Page:A Desk-Book of Errors in English.djvu/197

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Errors in English

raise, raze: Discriminate carefully between these homophones. To raise is to cause to rise, elevate; but to raze is to level with the ground, as a building.

rare: In the United States rare applied to meat is used to designate meat that is not well done; in England, the term is used to designate meat that is not fresh.

rarely or ever: Often incorrectly used for "rarely if ever": the word seldom is preferable.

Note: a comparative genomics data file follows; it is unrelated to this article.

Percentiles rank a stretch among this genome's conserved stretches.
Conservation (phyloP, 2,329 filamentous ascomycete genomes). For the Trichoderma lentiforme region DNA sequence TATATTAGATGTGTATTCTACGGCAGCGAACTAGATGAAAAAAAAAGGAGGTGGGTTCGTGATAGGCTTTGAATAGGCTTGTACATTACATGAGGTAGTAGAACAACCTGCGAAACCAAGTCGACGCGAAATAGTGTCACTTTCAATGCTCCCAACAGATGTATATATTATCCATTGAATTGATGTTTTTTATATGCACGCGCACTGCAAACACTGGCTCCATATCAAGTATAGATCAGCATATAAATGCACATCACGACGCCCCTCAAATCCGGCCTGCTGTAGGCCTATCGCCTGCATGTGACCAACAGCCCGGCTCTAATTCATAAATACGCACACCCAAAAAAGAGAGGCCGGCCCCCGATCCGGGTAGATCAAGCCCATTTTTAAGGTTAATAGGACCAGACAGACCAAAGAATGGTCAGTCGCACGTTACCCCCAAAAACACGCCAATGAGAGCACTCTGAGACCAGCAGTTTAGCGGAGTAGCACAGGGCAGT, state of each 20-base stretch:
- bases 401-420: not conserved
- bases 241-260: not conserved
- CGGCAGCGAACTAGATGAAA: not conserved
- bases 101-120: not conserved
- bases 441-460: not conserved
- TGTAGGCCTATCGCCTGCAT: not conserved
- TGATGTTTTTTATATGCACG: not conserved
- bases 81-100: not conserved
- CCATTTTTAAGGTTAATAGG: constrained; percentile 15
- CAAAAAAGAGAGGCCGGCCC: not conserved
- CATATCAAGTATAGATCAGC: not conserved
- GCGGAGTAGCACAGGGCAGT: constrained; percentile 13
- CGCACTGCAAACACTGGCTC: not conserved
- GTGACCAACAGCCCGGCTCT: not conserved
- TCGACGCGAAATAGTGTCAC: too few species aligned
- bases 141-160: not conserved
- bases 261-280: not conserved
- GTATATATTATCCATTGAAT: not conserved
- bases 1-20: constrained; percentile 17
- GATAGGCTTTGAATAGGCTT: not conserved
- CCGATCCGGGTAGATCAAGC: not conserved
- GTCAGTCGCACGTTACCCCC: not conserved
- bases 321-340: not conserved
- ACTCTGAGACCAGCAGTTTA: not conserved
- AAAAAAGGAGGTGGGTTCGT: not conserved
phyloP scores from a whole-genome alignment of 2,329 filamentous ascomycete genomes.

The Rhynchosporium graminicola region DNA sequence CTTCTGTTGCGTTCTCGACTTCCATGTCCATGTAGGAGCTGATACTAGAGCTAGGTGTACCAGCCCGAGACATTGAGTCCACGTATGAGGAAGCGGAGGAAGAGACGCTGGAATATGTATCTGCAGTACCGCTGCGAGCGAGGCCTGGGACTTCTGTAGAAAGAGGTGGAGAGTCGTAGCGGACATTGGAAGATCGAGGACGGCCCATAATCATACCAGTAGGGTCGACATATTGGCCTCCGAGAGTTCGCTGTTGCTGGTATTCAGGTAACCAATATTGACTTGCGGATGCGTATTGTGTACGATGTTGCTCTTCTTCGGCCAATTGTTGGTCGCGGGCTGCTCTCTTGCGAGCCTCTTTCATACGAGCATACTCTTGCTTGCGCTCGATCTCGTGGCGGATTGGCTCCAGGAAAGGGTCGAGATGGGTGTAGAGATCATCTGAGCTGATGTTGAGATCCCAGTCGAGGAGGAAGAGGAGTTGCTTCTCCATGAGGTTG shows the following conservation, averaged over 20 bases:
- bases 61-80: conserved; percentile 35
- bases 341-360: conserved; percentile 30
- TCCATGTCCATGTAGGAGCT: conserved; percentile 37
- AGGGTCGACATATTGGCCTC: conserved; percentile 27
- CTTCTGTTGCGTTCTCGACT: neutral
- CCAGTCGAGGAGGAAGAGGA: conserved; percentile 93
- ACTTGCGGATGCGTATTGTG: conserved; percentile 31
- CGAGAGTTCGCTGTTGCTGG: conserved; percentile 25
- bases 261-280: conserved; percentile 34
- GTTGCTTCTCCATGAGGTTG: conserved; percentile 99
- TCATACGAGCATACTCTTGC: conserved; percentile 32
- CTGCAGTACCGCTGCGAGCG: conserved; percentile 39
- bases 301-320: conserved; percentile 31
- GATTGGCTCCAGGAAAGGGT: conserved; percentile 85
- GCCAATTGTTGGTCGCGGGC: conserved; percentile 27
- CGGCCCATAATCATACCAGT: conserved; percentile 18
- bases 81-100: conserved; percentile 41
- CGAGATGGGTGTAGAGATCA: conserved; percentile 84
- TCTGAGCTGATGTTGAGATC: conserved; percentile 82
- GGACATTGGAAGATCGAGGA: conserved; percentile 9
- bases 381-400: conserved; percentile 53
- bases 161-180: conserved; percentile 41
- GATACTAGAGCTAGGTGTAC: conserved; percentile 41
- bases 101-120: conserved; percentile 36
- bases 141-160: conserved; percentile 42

rather: Superfluous with adjectives ending in -ish, when this implies rather; as, "rather warmish," "rather coldish." Charles Lamb jestingly made the error apparent in closing a letter with "yours ratherish unwell." But with adjectives where -ish expresses quality only, not degree, rather is admissible, and may make a neat distinction; as, "rather foolish."

rattle: In the sense of "to throw suddenly into confusion" this word is a colloquialism which has much currency. Disconcert is a preferable term though not nearly so expressive.

read. Compare peruse.

real used for very is an undesirable colloquialism. Avoid such locutions as "real glad"; "real smart"; "real pleased." Very is the correct word to use.

realized should not be used for "obtained."

receipt. Compare recipe.

recipe refers to the thing—the combined ingredients—directed to be taken, and receipt refers to what is